In a new invited review article, ASU Biodesign microbiologists and tissue engineers Cheryl Nickerson, Jennifer Barrila and colleagues discuss the development and application of three-dimensional (3-D) tissue culture models as they pertain to infectious disease. They describe these models as predictive pre-clinical platforms to study host-pathogen interactions, infectious disease mechanisms, and antimicrobial drug development.
The review, entitled "Modeling Host-Pathogen Interactions in the Context of the Microenvironment: 3-D Cell Culture Comes of Age" is the most comprehensive coverage of this topic to date. The publication explores in detail the history, development and application of 3-D tissue culture models of human intestine as predictive surrogate platforms to study host-microbe interactions that lead to infection and disease and charts a course for future innovation in drug and vaccine discovery.
A pioneer in the field, Nickerson was the first to apply 3-D tissue culture models to study infections caused by bacteria. The ultimate goal of researchers in this field is to develop fully functional, personalized, and predictive tissue model systems to understand the transition between health and infectious disease to bridge gaps in drug discovery. Indeed, the lack of physiologically relevant models of human tissues to study the disease process is believed to be a key contributing factor for the 90 percent failure rate of drugs in clinical trials.
As outlined in the review, the lack of representative and practical models of human tissues to study host-microbe interactions has led to a paradigm shift in the study of infectious disease in the laboratory toward the use of 3-D cell culture models that faithfully mimic key aspects of the structure and function of native tissues. Despite extensive research, many pathogens have no available vaccines or vaccines that are inadequate. These include leading causes of morbidity and mortality worldwide by pathogens responsible for diarrheal diseases, tuberculosis, AIDS, etc, many of which are multidrug resistant, and others which are potential tools of bioterrorists.
There is an urgent need to develop 3-D models of tissues that are structural and functional equivalents of their native tissues for use as infectious disease models. Insights gleaned from these models, which better replicate the interactions of hosts and pathogens in their natural microenvironments in the body, offer valuable insights into the mechanisms of infection and could aid in the design of more effective vaccines and therapeutic agents targeting a broad range of diseases.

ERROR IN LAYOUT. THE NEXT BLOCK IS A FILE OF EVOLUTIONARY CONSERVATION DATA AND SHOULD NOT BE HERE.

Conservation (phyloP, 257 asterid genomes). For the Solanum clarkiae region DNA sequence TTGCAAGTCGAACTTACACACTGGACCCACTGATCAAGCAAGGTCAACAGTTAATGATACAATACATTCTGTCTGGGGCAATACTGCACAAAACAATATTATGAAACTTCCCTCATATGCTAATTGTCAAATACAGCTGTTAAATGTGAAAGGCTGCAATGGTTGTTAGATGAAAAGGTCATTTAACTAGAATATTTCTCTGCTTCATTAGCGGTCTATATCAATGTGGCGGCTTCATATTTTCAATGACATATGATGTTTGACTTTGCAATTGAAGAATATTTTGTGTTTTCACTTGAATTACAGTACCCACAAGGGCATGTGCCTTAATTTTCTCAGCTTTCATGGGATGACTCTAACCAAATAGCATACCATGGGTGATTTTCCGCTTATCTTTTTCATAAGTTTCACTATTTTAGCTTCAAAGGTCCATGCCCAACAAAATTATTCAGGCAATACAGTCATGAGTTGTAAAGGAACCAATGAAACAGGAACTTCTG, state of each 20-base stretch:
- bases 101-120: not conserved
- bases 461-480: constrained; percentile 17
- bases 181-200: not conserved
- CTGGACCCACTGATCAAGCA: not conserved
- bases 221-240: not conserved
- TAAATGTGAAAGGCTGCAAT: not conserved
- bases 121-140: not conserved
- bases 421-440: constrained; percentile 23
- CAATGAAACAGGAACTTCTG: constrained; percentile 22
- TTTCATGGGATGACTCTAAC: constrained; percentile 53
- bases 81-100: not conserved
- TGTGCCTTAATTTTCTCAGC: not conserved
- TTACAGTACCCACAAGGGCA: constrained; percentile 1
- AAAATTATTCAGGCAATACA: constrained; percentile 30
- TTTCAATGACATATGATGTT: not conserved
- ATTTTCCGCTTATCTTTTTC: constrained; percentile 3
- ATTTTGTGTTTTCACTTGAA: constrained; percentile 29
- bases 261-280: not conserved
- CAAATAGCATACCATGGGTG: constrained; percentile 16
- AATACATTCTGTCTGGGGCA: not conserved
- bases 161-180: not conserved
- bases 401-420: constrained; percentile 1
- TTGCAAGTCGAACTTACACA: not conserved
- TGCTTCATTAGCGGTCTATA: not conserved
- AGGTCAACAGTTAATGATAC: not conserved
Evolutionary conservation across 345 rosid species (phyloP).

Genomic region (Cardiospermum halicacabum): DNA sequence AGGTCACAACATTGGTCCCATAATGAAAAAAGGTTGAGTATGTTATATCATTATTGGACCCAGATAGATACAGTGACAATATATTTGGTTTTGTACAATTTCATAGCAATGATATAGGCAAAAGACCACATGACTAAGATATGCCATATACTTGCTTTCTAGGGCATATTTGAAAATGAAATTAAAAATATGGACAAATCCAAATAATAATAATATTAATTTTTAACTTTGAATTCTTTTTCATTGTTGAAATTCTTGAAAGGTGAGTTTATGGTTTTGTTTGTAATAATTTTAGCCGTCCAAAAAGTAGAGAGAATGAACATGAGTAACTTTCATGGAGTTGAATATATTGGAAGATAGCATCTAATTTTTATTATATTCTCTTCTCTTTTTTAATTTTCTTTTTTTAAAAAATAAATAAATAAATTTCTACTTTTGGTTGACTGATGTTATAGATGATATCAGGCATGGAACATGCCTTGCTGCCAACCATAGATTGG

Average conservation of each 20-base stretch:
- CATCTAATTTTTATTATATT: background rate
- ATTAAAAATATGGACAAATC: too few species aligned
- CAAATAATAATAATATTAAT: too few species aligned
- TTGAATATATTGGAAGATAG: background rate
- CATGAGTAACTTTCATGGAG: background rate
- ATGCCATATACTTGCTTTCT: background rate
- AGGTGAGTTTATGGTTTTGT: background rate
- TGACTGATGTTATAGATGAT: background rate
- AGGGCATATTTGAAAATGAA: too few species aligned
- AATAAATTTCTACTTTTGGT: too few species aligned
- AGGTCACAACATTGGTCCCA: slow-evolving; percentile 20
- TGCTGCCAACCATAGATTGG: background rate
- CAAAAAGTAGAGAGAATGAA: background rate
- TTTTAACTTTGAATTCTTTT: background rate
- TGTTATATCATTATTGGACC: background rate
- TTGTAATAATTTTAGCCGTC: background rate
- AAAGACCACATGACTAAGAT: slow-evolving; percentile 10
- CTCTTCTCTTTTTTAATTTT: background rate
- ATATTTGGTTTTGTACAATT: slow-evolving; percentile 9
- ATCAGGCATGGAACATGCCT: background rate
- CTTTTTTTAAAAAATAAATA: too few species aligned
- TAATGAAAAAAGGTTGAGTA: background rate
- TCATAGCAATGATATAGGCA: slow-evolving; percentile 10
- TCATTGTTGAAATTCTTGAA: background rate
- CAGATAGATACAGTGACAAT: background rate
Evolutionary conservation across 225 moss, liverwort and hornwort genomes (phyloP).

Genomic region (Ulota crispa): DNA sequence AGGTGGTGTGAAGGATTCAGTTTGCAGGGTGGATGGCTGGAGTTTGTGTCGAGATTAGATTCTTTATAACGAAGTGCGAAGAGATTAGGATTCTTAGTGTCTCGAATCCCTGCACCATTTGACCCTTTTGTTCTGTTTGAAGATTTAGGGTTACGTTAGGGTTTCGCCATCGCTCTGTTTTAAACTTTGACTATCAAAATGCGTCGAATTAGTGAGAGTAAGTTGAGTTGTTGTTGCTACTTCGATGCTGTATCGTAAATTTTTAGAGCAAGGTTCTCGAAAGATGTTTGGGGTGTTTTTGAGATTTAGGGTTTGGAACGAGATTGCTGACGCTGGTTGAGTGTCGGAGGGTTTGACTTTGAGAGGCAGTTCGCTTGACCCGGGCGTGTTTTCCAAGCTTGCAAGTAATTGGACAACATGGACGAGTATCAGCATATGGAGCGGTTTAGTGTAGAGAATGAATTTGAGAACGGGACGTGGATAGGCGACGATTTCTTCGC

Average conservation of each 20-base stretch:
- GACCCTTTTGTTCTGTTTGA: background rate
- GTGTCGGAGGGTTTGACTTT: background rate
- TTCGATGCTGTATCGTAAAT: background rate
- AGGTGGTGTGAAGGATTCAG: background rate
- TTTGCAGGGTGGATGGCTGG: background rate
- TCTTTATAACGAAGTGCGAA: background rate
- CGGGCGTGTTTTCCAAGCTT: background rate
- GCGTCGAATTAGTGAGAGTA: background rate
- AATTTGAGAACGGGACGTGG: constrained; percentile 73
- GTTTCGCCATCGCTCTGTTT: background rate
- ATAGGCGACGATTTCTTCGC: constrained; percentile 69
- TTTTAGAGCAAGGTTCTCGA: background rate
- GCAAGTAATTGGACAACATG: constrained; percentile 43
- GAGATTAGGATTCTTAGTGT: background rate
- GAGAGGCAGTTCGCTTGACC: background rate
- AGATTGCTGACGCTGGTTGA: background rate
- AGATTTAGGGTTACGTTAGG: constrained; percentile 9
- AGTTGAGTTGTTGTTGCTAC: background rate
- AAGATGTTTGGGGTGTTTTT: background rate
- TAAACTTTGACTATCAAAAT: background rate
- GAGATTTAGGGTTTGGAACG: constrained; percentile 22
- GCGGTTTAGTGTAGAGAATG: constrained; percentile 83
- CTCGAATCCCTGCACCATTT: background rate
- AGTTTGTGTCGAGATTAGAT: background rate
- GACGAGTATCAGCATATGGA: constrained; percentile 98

Pathogens and the cells and tissues they infect interact in a complex, three-dimensional world. Scientists hope to better understand these interactions in order to combat disease, yet the study of pathogen-host interactions has conventionally been carried out by examining the interplay of bacteria, viruses and other invaders with host cells grown on flat two-dimensional (2-D) surfaces as monolayers. While such studies have provided a wealth of information, there is a growing appreciation that many pathogen-host events are not accurately duplicated in 2-D models.
Nickerson's multidisciplinary team strives to reproduce key cellular, biochemical and physical tissue microenvironments found in the body to enable predictive infectious disease modeling, including 3-D tissue structure, multicellular complexity (incorporating immune cells), mechanical forces, pathogens and commensals (microbiome). Her team's establishment and characterization of a variety of 3-D tissue culture models and their application as predictive platforms for infectious disease research have provided specific examples of how the study of microbial pathogenesis can be advanced by using appropriate, biologically meaningful 3-D models. Their studies have shown that 3-D models respond to challenge with pathogens, their toxins, and antimicrobials in key ways that more accurately reflect the process in vivo as compared to flat 2-D monolayers.
Nickerson, a professor in the Biodesign Center for Immunotherapy, Vaccines and Virotherapy (BCIVV) and ASU's School of Life Sciences, and Barrila, lead author and an Assistant Research Professor in BCIVV, were joined by their Biodesign colleagues, Jiseon Yang, Karla Franco, Seth Nydam, Rebecca Forsyth, Richard Davis and Sandhya Gangaraju.
The study also relied on an international team of researchers, including Aurélie Crabbé of Ghent University, Belgium; C. Mark Ott from NASA Johnson Space Center; Carolyn Coyne from the University of Pittsburgh; and Mina Bissell from Lawrence Berkeley National Laboratory.
The invited review recently appeared in the ASM journal Infection and Immunity.
"By mimicking the structure and function of native tissues in the body, 3-D tissue models are powerful tools that serve as next generation platforms to unveil novel underlying principles of infectious disease, streamline vaccine/therapeutic discovery, predict how humans will respond to vaccines and other therapeutics, and increase likelihood of success in the most expensive part of vaccine development - human clinical trials," Nickerson says. "Moreover, the ability to create these models from patient samples offers exciting potential for personalized medicine."